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William Lipscomb Dies

William Lipscomb, who won the 1976 Nobel Prize in Chemistry, has died. He was 91. Lipscomb won the Nobel for his work using an X-ray diffraction approach to study the chemical bonding between boron and hydrogen, The New York Times reports. Lipscomb, the Times adds, was a protégé of two-time Nobel Prize winner Linus Pauling. Lipscomb is also remembered for his sense of humor as he took part in many Ig Nobel Prize ceremonies and even once noted in a paper that his group "made this observation with the benefit of hindsight. This science is known as retrospectroscopy."

The Scan

Not Kept "Clean and Sanitary"

A Food and Drug Administration inspection uncovered problems with cross contamination at an Emergent BioSolutions facility, the Wall Street Journal reports.

Resumption Recommendation Expected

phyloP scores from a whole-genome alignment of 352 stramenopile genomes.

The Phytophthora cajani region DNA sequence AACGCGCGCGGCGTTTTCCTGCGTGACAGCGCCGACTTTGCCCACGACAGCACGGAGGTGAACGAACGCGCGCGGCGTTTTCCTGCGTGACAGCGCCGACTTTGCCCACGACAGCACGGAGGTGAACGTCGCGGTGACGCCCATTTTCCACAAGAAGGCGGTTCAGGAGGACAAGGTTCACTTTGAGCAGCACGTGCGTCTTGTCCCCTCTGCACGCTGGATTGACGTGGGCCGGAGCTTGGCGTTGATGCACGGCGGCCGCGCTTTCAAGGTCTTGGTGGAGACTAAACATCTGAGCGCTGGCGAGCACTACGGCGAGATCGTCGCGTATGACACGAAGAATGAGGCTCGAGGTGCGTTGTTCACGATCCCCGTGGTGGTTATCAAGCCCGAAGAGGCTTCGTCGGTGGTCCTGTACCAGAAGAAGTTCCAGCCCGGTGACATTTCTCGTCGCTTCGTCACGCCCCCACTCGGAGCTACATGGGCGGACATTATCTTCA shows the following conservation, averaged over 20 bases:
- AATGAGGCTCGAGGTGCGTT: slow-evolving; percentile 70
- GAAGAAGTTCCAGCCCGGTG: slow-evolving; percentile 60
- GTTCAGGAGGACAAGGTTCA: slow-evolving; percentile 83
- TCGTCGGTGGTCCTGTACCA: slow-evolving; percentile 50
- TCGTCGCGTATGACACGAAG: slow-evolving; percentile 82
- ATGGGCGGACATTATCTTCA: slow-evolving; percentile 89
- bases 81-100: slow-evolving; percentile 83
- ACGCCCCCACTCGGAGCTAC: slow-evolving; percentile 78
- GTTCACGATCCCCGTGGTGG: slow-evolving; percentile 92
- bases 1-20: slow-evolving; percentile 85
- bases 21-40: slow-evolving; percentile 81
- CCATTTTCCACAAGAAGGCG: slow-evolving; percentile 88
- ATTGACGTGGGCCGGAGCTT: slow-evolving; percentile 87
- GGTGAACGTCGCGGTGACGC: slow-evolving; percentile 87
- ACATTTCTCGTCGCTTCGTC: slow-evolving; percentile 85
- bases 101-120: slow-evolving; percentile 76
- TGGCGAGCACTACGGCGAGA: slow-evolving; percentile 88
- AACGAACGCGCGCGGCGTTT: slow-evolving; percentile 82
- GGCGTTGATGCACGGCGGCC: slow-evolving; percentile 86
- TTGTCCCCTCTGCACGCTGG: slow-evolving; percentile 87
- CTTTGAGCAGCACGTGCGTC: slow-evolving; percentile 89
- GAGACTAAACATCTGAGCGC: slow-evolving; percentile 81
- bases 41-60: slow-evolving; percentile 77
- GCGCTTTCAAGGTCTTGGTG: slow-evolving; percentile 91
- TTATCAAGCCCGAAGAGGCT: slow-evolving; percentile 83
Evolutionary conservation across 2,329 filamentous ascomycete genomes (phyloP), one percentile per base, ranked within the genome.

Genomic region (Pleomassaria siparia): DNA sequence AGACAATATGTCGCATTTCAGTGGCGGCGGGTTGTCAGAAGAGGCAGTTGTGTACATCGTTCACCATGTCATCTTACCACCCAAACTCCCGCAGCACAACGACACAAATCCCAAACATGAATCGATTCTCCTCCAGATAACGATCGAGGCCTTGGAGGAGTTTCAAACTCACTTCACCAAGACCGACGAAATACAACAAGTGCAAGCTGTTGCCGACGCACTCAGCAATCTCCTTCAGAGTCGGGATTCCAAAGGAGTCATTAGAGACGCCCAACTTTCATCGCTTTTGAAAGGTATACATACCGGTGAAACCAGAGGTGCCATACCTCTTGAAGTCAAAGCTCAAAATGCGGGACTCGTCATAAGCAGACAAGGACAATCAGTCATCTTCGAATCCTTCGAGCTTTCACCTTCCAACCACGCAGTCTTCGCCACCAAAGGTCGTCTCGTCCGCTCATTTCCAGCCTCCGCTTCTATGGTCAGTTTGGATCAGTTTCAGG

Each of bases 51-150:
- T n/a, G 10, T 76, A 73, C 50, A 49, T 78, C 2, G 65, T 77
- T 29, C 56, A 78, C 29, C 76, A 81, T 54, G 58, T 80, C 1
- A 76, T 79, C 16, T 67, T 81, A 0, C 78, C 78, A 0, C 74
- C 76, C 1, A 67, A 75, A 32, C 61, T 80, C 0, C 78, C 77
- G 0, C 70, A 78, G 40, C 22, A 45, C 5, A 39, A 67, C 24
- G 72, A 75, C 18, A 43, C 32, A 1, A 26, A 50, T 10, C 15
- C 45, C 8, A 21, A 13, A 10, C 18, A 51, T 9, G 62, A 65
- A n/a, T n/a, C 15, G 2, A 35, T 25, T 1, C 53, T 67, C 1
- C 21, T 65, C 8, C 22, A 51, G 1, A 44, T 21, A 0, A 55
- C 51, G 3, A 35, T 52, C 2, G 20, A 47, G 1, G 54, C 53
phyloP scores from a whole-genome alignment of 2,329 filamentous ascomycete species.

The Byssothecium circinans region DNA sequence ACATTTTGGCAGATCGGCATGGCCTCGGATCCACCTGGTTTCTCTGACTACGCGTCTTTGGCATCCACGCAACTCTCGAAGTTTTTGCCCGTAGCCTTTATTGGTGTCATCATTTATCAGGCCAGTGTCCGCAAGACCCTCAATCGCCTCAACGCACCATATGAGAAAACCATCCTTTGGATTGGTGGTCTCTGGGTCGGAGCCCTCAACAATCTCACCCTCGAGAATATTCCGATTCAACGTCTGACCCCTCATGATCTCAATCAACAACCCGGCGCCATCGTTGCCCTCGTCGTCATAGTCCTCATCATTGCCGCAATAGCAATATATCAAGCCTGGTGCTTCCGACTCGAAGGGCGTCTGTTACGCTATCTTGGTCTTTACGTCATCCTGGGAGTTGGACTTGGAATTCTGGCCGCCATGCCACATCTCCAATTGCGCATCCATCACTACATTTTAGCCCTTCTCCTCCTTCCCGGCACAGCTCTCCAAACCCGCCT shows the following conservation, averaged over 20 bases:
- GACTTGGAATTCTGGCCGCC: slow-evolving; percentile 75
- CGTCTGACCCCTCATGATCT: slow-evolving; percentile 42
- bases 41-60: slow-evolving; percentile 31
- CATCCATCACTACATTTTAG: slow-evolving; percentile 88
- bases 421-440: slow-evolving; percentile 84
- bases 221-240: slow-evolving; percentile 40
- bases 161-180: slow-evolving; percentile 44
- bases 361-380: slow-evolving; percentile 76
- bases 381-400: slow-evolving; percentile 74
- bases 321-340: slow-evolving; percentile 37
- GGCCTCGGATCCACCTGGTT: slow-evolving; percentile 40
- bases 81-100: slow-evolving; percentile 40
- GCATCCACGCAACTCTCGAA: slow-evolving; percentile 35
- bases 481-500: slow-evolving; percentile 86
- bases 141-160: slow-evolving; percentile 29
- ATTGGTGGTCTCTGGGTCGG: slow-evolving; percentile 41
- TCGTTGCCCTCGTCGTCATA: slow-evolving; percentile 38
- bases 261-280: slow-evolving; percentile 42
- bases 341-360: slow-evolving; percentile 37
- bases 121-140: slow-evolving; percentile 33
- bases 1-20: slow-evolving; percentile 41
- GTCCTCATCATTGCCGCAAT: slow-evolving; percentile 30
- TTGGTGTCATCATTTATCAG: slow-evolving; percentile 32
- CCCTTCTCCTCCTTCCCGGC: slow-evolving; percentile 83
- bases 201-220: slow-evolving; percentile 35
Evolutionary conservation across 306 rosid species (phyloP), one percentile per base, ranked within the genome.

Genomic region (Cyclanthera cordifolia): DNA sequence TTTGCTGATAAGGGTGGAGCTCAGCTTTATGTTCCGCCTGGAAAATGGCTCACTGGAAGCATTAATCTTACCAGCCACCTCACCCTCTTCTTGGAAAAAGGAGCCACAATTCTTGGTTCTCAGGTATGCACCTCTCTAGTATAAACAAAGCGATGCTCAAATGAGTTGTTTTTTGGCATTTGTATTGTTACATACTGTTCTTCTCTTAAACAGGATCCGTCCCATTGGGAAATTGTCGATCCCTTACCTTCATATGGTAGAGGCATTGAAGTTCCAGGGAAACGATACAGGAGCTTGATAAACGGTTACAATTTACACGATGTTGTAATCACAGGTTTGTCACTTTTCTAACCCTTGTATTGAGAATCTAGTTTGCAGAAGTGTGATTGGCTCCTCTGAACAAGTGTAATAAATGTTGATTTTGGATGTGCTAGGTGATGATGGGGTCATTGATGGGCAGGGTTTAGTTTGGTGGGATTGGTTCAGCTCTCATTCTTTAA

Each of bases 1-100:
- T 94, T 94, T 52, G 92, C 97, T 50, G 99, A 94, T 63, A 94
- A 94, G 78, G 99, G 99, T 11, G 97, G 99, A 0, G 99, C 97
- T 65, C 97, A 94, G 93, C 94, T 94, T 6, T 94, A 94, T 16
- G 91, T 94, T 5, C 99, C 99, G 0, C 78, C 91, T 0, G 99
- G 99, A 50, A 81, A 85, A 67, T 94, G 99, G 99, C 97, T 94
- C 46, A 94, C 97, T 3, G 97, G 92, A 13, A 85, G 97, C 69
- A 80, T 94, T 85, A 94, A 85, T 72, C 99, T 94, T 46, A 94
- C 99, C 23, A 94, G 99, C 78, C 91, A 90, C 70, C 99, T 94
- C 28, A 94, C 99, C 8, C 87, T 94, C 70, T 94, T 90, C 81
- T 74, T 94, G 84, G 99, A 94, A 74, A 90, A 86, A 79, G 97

The Washington Post reports that US officials are expected to give the go-ahead to resume using Johnson & Johnson's SARS-CoV-2 vaccine.

Canada's New Budget on Science

Science writes that Canada's new budget includes funding for the life sciences, but not as much as hoped for investigator-driven research.

Nature Papers Examine Single-Cell, Multi-Omic SARS-CoV-2 Response; Flatfish Sequences; More

In Nature this week: single-cell, multi-omics analysis provides insight into COVID-19 pathogenesis, evolution of flatfish, and more.